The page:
CAMP AS SAYLIYAH, Qatar – Two military police officers tasked with protecting vulnerable Afghan travelers did more than rescue an unresponsive 16-month-old Afghan in November.
For their actions, Spc. Samantha Gallardo and Spc. Shawn Miller of the 293rd Military Police Company based in Fort Stewart, Ga., Which is deployed here in support of the Afghan Evacuation Mission Support Element, was awarded the Army Achievement Medal at a ceremony held on Jan. 1.
November 17th was another typical day at Camp As Sayliyah, where the two of them are part of the daily routine of providing security and interacting with Afghan guests. That changed when they heard of an emergency. An Afghan mother and father tried to wake their child, but the child did not respond and was not breathing.
“Another soldier told us there was a mother in need,” said Miller of Chesapeake, Virginia. “When we have [to the scene], there was a mother who held her child because it wasn’t breathing. “
The soldiers immediately knew what to do. When Gallardo, of Fresno, Calif., Took off his mother’s child and placed it on a table while he rubbed his back and sternum to see if he was choking or having a seizure, Miler called for medical help over the radio.
Although these are MPs whose main job is to protect Afghan guests, this is not the first time the soldiers have had to provide medical assistance. As she assessed the situation and examined the child, Gallardo also had to keep the parents and himself calm.
“The adrenaline is definitely kicking in,” she said. “It hits you pretty hard, but it keeps you calm. So I did the job and at the same time told my mother to keep calm and that everything would be fine. “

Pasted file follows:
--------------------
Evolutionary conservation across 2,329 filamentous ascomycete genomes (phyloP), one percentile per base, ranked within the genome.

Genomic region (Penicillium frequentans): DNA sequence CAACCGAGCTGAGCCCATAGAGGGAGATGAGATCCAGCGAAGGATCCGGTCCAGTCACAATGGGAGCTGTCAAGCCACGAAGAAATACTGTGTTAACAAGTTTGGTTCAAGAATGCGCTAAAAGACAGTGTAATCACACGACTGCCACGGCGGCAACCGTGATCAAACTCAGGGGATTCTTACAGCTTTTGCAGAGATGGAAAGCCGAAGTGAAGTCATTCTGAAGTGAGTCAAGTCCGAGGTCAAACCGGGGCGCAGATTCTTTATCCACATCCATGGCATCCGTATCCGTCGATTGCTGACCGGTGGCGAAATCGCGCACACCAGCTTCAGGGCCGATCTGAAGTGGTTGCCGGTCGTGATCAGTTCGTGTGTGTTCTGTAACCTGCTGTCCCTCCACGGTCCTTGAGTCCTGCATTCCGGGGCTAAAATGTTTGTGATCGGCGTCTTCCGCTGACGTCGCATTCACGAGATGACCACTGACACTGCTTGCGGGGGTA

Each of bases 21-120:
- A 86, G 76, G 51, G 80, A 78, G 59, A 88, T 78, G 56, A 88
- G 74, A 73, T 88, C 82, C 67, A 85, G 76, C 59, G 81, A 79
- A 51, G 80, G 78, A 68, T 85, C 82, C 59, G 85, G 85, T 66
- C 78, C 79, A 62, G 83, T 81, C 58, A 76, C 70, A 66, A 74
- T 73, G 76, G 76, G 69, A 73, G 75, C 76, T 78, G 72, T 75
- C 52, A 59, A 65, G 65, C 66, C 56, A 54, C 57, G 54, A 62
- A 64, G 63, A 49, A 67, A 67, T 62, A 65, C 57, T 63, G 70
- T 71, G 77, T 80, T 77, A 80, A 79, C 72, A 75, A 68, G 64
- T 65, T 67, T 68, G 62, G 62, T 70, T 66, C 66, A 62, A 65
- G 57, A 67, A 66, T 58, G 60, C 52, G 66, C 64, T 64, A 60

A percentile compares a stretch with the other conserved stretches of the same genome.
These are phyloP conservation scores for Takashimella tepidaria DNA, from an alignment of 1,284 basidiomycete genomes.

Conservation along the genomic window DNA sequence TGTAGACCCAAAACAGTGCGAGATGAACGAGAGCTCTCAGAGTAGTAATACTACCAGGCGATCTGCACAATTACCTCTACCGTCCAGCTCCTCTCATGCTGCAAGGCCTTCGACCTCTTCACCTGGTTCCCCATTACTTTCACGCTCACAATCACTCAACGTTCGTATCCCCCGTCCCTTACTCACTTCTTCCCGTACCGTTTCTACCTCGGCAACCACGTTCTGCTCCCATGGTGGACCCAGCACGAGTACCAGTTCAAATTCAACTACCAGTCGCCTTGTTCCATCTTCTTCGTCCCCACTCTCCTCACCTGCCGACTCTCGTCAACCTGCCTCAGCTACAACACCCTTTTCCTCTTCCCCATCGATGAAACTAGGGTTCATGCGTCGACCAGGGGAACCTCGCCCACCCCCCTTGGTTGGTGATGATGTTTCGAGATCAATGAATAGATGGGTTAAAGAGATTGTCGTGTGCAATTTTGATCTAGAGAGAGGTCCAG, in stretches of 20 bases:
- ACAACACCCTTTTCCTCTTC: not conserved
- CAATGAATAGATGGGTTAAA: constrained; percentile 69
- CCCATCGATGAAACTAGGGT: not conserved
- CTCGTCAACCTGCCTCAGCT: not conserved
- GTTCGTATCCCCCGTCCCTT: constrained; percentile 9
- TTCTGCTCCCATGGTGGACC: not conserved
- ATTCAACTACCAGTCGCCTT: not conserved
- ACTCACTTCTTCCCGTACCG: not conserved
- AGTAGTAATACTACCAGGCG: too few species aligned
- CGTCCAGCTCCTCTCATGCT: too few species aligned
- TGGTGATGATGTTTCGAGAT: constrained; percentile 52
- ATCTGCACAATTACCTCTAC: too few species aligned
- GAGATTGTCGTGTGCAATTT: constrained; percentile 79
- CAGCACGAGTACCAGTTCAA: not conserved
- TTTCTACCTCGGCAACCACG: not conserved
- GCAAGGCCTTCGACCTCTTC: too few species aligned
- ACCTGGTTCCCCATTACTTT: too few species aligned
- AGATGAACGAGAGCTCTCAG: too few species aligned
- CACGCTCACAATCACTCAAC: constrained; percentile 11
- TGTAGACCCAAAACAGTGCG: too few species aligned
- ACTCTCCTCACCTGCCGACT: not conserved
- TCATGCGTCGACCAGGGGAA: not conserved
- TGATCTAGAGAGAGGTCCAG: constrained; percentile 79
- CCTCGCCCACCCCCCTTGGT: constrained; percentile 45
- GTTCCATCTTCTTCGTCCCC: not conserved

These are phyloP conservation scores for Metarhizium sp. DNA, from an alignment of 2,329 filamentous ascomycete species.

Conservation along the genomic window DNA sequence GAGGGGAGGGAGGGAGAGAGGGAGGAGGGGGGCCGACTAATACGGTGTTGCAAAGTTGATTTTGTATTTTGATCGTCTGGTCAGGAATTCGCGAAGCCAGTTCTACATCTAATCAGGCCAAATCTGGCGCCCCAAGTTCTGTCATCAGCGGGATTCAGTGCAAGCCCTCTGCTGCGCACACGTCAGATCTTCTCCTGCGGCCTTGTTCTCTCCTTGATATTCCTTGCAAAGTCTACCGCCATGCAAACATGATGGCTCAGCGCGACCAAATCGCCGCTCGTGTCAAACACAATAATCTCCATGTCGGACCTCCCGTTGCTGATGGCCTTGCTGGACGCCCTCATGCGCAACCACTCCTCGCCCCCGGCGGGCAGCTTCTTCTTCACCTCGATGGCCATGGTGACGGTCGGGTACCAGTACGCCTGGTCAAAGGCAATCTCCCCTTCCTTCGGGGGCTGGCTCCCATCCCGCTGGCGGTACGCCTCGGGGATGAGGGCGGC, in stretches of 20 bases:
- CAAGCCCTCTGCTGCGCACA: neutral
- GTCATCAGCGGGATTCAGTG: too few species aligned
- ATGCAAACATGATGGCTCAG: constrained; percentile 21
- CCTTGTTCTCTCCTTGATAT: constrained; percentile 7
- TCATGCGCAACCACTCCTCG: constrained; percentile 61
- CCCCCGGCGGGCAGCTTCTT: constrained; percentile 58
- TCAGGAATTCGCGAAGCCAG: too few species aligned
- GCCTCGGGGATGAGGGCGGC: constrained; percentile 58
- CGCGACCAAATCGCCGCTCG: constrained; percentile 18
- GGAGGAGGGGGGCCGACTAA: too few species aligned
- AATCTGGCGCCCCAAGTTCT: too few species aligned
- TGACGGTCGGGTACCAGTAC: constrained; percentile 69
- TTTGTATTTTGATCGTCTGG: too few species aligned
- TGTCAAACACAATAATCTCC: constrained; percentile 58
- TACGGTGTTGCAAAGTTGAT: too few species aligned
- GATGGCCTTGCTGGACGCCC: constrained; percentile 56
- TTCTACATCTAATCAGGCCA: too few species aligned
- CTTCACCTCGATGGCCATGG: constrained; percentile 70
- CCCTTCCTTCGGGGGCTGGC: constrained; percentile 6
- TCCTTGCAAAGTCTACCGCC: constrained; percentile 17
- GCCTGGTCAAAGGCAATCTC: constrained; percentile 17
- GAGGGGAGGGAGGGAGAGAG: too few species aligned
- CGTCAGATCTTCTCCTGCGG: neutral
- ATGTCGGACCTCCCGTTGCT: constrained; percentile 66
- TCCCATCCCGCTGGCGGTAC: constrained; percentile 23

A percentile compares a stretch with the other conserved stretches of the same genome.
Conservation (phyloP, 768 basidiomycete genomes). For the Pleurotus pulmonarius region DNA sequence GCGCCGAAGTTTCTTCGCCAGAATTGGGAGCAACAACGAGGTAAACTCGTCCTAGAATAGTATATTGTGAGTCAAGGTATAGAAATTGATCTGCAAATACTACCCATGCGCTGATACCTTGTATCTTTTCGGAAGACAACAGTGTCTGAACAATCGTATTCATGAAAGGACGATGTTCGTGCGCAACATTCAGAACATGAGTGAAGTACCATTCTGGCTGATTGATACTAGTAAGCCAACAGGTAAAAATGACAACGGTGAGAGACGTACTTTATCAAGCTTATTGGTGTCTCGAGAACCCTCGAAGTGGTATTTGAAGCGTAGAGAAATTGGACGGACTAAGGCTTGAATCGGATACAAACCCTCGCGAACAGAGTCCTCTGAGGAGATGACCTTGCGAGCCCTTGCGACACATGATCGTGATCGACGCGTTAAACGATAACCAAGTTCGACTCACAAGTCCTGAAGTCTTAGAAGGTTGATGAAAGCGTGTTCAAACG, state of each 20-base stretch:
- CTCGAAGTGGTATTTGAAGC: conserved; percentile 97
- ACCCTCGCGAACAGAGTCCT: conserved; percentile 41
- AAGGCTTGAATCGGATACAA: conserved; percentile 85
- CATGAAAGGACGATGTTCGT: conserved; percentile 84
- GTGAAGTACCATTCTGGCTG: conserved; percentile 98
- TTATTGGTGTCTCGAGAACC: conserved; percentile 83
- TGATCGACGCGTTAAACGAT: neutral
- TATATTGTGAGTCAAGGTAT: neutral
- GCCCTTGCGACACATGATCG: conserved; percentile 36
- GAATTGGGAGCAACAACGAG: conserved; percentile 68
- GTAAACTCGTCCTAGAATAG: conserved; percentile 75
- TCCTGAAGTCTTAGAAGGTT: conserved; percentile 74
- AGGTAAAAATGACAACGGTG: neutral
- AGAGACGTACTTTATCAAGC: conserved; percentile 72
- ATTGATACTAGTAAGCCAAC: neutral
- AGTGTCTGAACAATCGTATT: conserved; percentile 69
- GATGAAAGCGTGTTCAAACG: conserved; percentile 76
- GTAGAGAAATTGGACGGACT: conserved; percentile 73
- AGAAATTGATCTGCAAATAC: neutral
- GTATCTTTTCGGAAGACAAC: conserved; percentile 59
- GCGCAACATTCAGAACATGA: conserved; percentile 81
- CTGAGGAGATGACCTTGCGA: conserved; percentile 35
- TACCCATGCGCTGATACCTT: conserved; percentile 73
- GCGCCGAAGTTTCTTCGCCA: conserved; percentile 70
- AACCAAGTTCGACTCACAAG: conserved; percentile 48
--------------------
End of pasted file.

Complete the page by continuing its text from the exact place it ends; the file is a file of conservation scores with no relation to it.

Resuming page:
Because of her training and experience, Gallardo decided to swipe a finger.
“I put my finger in his mouth and made a swing,” said Gallardo. “That’s when he started crying.”
Medical staff arrived shortly afterwards and took the family to the clinic to further examine the child. The family has since left Camp As Sayliyah to immigrate to the United States.
Miller and Gallardo credit their education for helping them that day.
“At home, our training includes first aid because law enforcement agencies are constantly changing,” Miller said. “We are trained in a variety of tasks. These are the tasks we hope we never have to do, but they allow us to help before medical personnel arrive. “
The soldiers said the incident was particularly significant as it affected those they were assigned to help.
“It’s a rewarding experience because no matter where they’re from or where they’re going, we can support and help our guests while they are here in our care,” said Miller.
For Gallardo, saving a child also has a personal meaning.
“I’m married. I want children one day, so it is a great relief to be able to help other families,” she said. “Besides, I enjoy doing it – humanitarian work. It’s humiliating.”
|Release Date:||08/01/2022 2:49 AM|
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